Skiier in front of KSAT satellite reception station at Platåfjellet. Photo by Ketil Isaksen.

The CVL shall allow data analysis and processing (run own code or code shared in the CVL) both locally (e.g., on the user’s own PC by transferring to the user only the data needed for processing at each processing step) and on-demand (cloud based), with the possibility to run the process on virtual machines with pre-installed software for access, processing and analysis of geospatial data. Initially the scientific use of CVL will be enabled by offering a data search and selection service on the landing page. The selected data products can then be visualised online using a visualization based on NGVOC (Norut Geo Visualization Open Core), and downloaded for further processing and analysis using own tools. Following this, CVL will offer VM configurations for local use, and VMs in the cloud, with a selection of software tool for data access, visualisation, processing, and analysis to ease the process of setting up a technical execution environment.

The scientific use of CVL under the various use cases in WP 300 will be enabled in Jupyter notebooks. The scientists develop new code or translate software developed in other high-level tools like MatLab or IDL or standalone Python-code into the Jupyter notebooks. For example, the use case on snow-phenology will take advantage of IDL-software that handles daily snow products (snow cover fraction) derived from MODIS and Sentinel-1 data. The following aggregation steps where each daily product is aggregated into annual products for the first day of snow and the last day of snow can with simple means be translated into Python. Similarly, regional and temporal averaging will result in plots that show the long-term development of the Svalbard snow cover over the last 20 years. In the initial phases the data will be stored on the computer (local or cloud based virtual machine; VM) running the Jupyter notebook. The next steps will be to produce output (geographical change-maps and plots of the temporal development) which can be shown in visualisations based on the NGVOC system within the notebook. When the maturity of the processing chain has been assured, it can be set up for batch operation on a VM hosted by CVL. Automatic data streaming from the SIOS server will be implemented, and the results can be uploaded for further sharing and use from a CVL data server accessed via the CVL-landing page. During development, all software code will be under GIT version control and available via online repository, e.g. hosted by GitHub or similar. This will allow both external scientists and CVL users to take advantage of the developments at a later stage.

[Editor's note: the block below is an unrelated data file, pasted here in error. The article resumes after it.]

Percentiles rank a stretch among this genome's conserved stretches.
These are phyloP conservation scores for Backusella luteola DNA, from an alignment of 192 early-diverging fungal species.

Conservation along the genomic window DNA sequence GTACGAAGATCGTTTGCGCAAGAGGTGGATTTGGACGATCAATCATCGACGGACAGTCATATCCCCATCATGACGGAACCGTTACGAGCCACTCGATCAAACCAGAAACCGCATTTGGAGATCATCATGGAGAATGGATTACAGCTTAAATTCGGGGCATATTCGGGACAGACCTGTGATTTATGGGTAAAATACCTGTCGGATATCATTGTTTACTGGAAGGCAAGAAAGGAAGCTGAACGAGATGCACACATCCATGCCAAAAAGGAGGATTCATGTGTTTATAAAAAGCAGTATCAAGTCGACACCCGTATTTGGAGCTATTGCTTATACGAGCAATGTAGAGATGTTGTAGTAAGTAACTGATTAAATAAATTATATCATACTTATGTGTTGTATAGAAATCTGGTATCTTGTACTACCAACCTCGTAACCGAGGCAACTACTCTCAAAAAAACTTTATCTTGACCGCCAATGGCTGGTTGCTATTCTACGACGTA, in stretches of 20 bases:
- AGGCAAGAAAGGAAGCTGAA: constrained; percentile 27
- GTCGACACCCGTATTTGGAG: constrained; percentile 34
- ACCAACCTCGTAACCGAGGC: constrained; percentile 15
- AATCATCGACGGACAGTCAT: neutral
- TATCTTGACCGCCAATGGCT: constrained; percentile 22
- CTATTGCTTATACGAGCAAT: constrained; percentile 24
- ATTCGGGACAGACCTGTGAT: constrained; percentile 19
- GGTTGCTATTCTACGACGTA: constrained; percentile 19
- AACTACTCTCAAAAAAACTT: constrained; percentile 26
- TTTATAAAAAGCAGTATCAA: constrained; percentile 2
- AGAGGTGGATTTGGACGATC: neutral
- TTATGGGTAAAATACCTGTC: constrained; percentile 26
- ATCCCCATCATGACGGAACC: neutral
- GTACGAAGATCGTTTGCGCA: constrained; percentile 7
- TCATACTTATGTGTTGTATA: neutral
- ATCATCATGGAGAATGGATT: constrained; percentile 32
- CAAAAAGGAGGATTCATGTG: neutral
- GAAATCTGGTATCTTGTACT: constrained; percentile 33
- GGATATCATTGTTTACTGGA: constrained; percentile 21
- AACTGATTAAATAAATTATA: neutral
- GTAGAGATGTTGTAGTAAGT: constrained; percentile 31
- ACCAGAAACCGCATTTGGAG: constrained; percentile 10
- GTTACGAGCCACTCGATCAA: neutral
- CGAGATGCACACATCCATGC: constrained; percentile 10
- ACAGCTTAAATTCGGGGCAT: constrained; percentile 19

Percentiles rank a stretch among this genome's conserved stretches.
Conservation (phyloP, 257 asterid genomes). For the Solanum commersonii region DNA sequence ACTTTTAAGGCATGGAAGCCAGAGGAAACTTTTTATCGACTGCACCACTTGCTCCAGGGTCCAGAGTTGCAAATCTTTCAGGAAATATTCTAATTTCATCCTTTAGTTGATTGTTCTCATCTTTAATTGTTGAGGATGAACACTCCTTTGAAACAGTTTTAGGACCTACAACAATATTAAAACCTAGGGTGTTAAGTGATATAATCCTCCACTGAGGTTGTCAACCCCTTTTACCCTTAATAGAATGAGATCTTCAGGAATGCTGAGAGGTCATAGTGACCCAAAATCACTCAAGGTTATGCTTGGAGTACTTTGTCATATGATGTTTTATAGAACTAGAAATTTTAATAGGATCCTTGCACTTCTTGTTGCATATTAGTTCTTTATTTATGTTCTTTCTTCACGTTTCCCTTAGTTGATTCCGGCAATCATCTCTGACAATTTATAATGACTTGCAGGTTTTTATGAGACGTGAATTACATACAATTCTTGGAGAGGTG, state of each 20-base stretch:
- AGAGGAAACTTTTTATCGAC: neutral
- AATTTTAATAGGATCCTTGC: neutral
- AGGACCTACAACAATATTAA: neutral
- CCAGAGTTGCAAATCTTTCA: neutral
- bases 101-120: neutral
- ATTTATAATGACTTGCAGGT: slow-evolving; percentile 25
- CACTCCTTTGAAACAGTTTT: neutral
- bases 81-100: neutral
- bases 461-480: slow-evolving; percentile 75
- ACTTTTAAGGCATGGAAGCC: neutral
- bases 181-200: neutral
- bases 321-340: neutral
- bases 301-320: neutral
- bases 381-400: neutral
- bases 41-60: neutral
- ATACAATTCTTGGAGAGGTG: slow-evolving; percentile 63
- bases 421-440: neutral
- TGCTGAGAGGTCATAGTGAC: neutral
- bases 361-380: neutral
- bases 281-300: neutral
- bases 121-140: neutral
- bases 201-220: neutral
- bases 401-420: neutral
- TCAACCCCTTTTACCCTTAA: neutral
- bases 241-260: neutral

We define two operation modes:

  1. interactive mode
  2. batch processing mode.

In the interactive mode, python commands are launched directly in the interpreter (e.g., IPython or Jupyter Notebook), whereas in the batch processing mode, operations are pre-registered in the system and executed by the users (with data as input). This could be an operation made available on the system by the user, by other users, or by the CVL team (e.g., the scientific use cases).